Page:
The full extent of the armed police presence on the Aberdeenshire estate where the Queen spends her summer holidays has been uncovered for the first time.
Force bosses said the rise was down to changes in how the deployment of armed officers around the monarch is recorded.
The number of armed police call outs on record has skyrocketed in the north-east as a result, with more in a six-month spell last summer than in all seven years combined since Police Scotland was formed.
Between April and September 2019, armed police were deployed in Aberdeen, Aberdeenshire and Moray 164 times.
Before the police rule change, records show armed officers were only used across the north-east divisional area 137 times since April 2013.
The figures, released under freedom of information legislation, also show that the north and north-east accounted for 49% of all armed police activity in Scotland in those six months last year.
Glasgow was second highest on the list of armed call outs but had only 54 within the same period.
The Queen holidayed at Balmoral Castle, in Ballater, from the beginning of August.
It is understood before the police reviewed their recording methods, all armed deployment around the estate during a royal residence would have been counted as one on the tally.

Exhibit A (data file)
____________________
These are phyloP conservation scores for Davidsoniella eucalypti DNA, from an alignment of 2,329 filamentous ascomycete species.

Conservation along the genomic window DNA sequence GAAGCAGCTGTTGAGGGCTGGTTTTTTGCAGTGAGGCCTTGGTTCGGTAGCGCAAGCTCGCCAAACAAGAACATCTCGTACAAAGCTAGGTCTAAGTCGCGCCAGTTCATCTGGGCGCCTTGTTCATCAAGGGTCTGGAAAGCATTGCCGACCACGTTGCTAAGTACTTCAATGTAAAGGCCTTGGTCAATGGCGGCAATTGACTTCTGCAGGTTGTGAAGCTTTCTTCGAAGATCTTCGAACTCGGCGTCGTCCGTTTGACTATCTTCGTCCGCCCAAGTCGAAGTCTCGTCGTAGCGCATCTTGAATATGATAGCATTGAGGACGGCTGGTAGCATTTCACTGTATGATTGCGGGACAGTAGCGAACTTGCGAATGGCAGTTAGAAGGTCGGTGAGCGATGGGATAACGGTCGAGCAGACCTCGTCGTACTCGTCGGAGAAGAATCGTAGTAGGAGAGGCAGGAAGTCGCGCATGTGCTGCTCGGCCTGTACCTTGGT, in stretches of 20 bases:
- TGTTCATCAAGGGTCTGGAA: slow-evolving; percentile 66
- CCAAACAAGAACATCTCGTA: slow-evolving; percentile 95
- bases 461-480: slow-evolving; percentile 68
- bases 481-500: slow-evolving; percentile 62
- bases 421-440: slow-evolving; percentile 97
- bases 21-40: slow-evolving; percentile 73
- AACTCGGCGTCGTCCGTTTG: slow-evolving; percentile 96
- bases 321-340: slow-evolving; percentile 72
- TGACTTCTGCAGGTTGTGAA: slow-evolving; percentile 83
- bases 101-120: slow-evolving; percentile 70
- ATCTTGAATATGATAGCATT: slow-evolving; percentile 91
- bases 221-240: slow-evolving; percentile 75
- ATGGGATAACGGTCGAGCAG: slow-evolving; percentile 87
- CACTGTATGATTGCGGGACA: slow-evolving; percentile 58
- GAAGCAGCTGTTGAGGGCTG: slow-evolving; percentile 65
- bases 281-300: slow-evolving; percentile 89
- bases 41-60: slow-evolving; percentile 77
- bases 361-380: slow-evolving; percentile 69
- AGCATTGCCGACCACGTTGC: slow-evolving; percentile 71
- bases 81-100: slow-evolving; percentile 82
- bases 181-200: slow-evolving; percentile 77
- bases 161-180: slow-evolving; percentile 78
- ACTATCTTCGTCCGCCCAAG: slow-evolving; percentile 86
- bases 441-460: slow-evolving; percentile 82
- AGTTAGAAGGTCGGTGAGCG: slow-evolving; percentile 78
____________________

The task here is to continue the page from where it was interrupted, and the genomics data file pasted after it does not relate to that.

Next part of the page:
Head of armed policing in Scotland, Superintendent Stevie Irvine said: “The rise in deployment figures refers to a change in the recording of these deployments specifically in reference to royal residences in Deeside.”
Shadow justice secretary and North East MSP Liam Kerr, who highlighted the rise, said: “The rise in the number of call outs requiring armed personal shows officers are always ensuring a high level of safety is maintained for themselves and members of the public at all times.
“Armed police also help events to run smoothly and reduce the risk of anything untoward happening.
“Police officers put themselves in harm’s way to protect others and these figures recognise this.”
Last year, a leading Aberdeen officer said that the resource-heavy policing of the Royal Court at Balmoral was impacting operations to tackle drug dealing in the city.
Separate freedom of information requests by this newspaper, looking to explore how north-east police resources were diverted to Deeside during the Queen’s summer holiday, were turned down on national security grounds.
Police said disclosure could be “used and manipulated by criminal fraternities” to try and attack the royals.
A Scottish Government spokesman said armed police deployment was an operational decision for Police Scotland chiefs to make.